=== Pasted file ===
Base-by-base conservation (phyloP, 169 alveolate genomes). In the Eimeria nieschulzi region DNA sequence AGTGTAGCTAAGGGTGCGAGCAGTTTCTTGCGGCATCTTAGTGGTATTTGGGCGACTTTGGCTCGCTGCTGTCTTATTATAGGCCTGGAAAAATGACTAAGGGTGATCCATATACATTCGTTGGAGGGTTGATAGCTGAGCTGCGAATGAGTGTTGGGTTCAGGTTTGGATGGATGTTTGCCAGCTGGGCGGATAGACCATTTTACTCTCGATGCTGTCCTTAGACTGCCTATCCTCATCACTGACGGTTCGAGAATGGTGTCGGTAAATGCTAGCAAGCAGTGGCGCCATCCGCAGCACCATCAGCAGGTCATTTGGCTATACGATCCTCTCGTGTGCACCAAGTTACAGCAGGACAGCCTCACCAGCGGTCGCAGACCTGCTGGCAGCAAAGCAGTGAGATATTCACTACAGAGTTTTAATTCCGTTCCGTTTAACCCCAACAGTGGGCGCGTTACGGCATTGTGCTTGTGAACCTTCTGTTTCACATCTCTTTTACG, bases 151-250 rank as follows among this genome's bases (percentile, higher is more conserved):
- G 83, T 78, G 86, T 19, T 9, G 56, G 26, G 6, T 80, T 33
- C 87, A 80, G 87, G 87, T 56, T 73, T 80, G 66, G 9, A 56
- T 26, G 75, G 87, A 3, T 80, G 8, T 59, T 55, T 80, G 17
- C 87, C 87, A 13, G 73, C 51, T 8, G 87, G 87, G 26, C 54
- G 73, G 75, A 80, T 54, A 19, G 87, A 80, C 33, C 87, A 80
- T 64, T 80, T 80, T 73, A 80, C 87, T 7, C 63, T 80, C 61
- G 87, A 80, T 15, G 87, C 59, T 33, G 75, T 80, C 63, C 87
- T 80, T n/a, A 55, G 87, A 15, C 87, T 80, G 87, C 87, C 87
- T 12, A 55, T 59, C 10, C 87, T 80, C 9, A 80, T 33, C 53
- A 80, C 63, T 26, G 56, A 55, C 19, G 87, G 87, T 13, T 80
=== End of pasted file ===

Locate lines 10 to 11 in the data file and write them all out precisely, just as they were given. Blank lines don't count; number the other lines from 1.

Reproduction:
- T 12, A 55, T 59, C 10, C 87, T 80, C 9, A 80, T 33, C 53
- A 80, C 63, T 26, G 56, A 55, C 19, G 87, G 87, T 13, T 80